If there’s one thing that President Biden has made abundantly clear, it’s that he will grant an amnesty to an unknown number of illegal immigrants. Not a single individual knows what the exact illegal immigrant population is, and that’s the first problem that the new Biden administration faces. Nevertheless, Biden has made immigration his chief legislative priority.
Biden has repeatedly referred to the alien population as 11 million, a total that’s plenty big enough. But others, perhaps closer to the ground than the new president, have put the alien total at more than 20 million.
From an administrative perspective, a 9 million difference is huge. To qualify for Biden’s amnesty, which The Washington Post reported as an eight-year path to citizenship that begins with a five-year temporary legal status, followed by Green Card issuance pending background check and tax reviews, aliens must have resided in the U.S. by January 1, 2021. Millions of background checks and tax reviews will be an insurmountable task for immigration officials, and ones from which they’ll quickly seek relief, i.e., an expedited approval process. President Ronald Reagan’s 1986 Immigration Reform and Control Act (IRCA), which then-Sen. Biden voted against, covered a comparatively modest 2.7 million aliens.
Many amnesty hopefuls won’t have official government identification. Biden’s final legislation may end up designating, in cautiously worded language, rent receipts, utility bills, school enrollment forms or even library cards as adequate residency proof. But if more substantive IDs are mandated, the applicants might end up paying underground counterfeiters to obtain high quality, but still phony, documents to confirm their amnesty eligibility.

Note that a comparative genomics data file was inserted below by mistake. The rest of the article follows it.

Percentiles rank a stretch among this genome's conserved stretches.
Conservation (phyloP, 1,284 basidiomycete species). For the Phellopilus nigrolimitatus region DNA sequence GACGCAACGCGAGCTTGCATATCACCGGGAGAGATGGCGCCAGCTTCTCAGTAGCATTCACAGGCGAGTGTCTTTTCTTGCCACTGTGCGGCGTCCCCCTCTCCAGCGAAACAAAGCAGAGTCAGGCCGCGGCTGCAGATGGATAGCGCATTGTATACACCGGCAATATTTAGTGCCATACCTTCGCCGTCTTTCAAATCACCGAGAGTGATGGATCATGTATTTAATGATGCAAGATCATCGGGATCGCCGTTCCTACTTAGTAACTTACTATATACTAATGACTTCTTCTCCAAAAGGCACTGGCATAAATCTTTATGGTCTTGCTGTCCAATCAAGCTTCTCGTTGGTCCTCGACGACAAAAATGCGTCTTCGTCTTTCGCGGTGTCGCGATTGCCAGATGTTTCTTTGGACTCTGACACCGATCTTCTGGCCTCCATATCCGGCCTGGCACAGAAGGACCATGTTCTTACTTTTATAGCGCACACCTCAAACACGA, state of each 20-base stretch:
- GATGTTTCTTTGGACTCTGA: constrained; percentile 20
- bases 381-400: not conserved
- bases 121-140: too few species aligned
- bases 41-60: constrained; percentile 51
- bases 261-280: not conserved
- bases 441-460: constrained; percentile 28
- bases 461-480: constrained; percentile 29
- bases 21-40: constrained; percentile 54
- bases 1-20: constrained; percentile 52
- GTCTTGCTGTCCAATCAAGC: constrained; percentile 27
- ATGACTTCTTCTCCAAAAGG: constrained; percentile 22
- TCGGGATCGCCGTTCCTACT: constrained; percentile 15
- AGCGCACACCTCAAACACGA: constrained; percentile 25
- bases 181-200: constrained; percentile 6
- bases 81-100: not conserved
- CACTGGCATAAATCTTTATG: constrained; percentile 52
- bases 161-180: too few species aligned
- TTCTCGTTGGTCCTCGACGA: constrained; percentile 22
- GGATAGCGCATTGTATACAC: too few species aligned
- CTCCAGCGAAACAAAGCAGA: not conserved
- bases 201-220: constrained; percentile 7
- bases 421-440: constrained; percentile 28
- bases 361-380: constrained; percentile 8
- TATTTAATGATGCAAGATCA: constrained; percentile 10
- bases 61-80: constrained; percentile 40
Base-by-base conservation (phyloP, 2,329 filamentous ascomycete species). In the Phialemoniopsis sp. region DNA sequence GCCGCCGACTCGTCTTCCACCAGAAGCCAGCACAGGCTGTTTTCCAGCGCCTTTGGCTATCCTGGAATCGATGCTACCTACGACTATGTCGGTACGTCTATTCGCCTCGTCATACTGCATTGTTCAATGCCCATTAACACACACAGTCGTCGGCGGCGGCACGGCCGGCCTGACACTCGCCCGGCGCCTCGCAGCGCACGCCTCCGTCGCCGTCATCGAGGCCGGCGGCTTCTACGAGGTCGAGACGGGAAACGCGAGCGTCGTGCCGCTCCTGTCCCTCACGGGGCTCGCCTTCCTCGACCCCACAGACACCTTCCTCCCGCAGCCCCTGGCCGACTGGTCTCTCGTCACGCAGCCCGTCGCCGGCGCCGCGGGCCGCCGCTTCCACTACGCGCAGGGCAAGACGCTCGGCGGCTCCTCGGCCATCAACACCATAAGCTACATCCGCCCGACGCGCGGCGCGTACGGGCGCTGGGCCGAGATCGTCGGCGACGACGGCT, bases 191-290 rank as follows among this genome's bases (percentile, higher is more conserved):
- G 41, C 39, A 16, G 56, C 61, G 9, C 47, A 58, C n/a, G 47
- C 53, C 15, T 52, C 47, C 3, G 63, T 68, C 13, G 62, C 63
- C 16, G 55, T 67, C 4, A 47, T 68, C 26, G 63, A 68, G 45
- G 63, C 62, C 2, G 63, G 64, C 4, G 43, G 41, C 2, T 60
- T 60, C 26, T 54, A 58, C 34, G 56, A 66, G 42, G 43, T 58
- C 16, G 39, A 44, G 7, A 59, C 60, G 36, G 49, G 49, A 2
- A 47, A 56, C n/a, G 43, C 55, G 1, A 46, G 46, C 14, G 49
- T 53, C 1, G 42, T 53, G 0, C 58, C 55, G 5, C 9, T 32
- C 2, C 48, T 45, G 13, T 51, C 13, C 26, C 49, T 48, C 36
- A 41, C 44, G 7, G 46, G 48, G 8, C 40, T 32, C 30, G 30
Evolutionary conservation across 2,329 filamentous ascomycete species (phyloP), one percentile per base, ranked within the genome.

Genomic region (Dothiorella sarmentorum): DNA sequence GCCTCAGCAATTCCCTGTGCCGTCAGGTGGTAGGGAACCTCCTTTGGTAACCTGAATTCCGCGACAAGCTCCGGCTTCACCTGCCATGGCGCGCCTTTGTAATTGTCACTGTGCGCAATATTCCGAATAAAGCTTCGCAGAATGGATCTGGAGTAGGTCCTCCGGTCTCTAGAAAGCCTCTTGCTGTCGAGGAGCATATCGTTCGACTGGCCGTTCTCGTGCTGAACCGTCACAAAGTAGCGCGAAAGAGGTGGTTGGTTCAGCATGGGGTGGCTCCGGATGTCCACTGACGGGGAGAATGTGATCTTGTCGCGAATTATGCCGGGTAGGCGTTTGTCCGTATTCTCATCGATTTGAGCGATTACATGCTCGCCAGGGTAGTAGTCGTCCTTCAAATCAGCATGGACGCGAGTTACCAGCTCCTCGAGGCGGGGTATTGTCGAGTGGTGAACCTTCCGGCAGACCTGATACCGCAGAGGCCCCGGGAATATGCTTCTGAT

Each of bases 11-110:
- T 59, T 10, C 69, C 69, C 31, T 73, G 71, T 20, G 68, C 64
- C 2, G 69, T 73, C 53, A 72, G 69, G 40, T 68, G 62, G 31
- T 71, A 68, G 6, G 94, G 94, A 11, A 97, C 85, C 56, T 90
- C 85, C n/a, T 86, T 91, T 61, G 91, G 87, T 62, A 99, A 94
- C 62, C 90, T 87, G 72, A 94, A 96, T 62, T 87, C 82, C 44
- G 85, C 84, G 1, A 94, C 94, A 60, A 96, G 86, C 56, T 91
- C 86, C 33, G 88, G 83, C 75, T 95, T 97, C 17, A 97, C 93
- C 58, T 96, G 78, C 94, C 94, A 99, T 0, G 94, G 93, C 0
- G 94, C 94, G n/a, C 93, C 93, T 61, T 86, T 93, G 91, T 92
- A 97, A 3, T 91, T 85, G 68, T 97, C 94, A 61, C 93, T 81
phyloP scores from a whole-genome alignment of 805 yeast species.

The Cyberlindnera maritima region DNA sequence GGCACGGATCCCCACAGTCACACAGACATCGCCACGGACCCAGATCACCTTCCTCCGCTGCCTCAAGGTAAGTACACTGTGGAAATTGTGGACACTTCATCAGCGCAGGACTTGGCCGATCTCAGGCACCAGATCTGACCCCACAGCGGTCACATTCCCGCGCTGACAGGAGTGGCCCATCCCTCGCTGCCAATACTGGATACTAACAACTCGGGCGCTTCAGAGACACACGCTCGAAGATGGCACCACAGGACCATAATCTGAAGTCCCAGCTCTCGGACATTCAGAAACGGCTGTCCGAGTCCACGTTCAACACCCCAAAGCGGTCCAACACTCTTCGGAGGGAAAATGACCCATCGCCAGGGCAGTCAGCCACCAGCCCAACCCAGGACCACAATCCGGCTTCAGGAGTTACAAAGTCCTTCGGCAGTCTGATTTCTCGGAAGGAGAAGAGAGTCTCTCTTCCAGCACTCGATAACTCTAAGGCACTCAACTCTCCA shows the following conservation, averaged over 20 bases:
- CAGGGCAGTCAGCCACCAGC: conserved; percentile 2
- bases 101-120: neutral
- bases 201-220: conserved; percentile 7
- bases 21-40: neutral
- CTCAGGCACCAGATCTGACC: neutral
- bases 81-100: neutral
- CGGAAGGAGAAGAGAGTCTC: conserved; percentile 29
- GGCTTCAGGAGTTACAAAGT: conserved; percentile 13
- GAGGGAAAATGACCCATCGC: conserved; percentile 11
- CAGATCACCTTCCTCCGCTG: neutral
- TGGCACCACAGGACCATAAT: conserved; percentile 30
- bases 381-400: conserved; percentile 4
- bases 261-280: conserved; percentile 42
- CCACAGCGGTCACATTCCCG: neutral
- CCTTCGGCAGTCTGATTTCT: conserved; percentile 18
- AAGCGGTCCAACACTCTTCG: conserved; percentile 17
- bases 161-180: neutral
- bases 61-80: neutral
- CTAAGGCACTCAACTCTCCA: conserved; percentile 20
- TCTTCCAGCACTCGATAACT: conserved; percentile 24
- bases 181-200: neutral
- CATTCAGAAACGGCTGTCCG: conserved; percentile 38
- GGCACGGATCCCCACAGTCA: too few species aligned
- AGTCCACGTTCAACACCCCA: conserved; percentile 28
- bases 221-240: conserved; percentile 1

Biden’s plan offers much more to migrants – expanded refugee resettlement, looser asylum guidelines and more immediate citizenship to Temporary Protected Status holders. For aliens and other migrants who may not have had employment authorization before, Biden’s plan will include it. Millions of new workers will enter a workforce that has about 25 million unemployed or underemployed Americans.
Conspicuously missing from Biden’s expansive immigration plan is an olive branch for congressional Republicans and the millions of Americans opposed to an outright amnesty gift. Biden could learn something from IRCA which offered a bone to its detractors. First, under IRCA, employers had to attest to the legality of their workforce. Hiring or recruiting illegal aliens, allowed pre-1986, was barred and should have weaned employers off cheap labor. And to ensure that employers followed the new law, Congress promised stronger interior and border enforcement. Within just a few years, those promises were broken, and IRCA was on its way to becoming the amnesty that’s remembered as a failure: Congress delivered amnesty, but reneged on enforcement.
Few who favor commonsense immigration – that is, a policy that works for native-born and immigrants alike – are swayed by Biden’s commitment to study the causes of migration and work to solve them. Those are familiar, but empty, words. In 2015, President Barack Obama sent Biden to Central America to resolve what the Associated Press described as a “migrant crisis.” Today, nearly six years later, an estimated 6,500 Central Americans migrants are headed north.
Biden has more than amnesty on his immediate agenda. He hopes to reinstate a program that grants temporary legal residence to Central American minors. He also wants to set up a reunification program for Central American relatives of U.S. citizens that would expedite their admission. If Biden’s immigration dreams become a reality, Americans workers will have millions more to compete with in a tough labor market.